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With all the talk of impeachment hearings and the subsequent division our country is undergoing, it’s good to be reminded we’ve been down this road before. Maybe not the same road, or the same road for the same reasons – but certainly the same road where politics and parties, posturing, signifying and outrage are concerned.
To be reminded this is a process, and it is Theatre to a degree, is to be reminded this is politics; a game of hearts and minds and promises. A game where one set of rules applies one day and another set of rules apply to another – depending on what side is in power and which side of the aisle you sit. It’s a game, but does it make the stakes any less crucial? Did the sexual predilections of one President compare to the quasi-crime family pursuits of another? Depends on what you see and how you see it and what you are willing to admit from which side you are on.
History isn’t about casting aspersions and changing images – its about presenting an event or series of events and letting them play out to the observer, with no commentary.
This is about the impeachment of Bill Clinton. It was initiated on October 8, 1998, when the United States House of Representatives voted to commence impeachment proceedings against Bill Clinton, the 42nd president of the United States, for “high crimes and misdemeanors”. The specific charges against Clinton were lying under oath and obstruction of justice. The charges stemmed from a sexual harassment lawsuit filed against Clinton by Paula Jones and from Clinton’s testimony denying that he had engaged in a sexual relationship with White House intern Monica Lewinsky. The catalyst for the president’s impeachment was the Starr Report, a September 1998 report prepared by Independent Counsel Ken Starr for the House Judiciary Committee.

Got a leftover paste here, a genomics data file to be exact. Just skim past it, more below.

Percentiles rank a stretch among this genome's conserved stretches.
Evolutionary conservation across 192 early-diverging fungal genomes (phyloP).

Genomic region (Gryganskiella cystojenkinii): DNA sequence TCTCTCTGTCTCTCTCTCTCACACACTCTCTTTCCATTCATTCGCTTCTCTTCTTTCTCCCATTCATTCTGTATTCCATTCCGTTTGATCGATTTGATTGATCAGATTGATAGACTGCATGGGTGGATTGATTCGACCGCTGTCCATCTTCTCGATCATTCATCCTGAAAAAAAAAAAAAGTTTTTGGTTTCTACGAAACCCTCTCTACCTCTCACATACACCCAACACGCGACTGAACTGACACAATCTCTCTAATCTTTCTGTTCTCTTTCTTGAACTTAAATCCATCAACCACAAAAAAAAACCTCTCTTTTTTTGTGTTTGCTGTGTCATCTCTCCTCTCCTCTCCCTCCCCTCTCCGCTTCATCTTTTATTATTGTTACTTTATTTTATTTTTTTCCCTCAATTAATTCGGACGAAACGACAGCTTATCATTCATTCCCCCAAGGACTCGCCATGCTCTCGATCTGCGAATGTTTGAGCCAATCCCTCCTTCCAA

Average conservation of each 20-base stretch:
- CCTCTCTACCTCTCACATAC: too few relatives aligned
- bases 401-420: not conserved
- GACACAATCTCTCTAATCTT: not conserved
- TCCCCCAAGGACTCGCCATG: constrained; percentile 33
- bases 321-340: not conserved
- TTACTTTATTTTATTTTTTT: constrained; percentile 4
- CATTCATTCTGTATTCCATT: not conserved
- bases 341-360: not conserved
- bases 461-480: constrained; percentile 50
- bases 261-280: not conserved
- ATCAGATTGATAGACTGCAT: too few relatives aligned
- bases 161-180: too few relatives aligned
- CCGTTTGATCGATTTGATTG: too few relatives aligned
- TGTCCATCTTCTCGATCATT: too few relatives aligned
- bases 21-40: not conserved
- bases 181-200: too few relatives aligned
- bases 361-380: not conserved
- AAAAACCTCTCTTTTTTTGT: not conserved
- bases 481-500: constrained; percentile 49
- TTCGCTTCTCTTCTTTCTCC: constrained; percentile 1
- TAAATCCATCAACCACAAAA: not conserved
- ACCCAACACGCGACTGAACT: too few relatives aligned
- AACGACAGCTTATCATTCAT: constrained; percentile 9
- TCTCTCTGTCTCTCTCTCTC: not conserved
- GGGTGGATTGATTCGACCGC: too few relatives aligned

On December 19, 1998, Clinton became the second American president to be impeached (the other being Andrew Johnson, who was impeached in 1868) when the House formally adopted articles of impeachment and forwarded them to the United States Senate for adjudication. A trial in the Senate began in January 1999, with Chief Justice William Rehnquist presiding. On February 12, Clinton was acquitted on both counts as neither received the necessary two-thirds majority vote of the senators present for conviction and removal from office – in this instance 67. On Article One, 45 senators voted to convict while 55 voted for acquittal. On Article Two, 50 senators voted to convict while 50 voted for acquittal. Consequently, Clinton remained in office for the balance of his second term.
Here, as it was unfolding, is the vote as it happened and carried over NPR on December 18, 1998.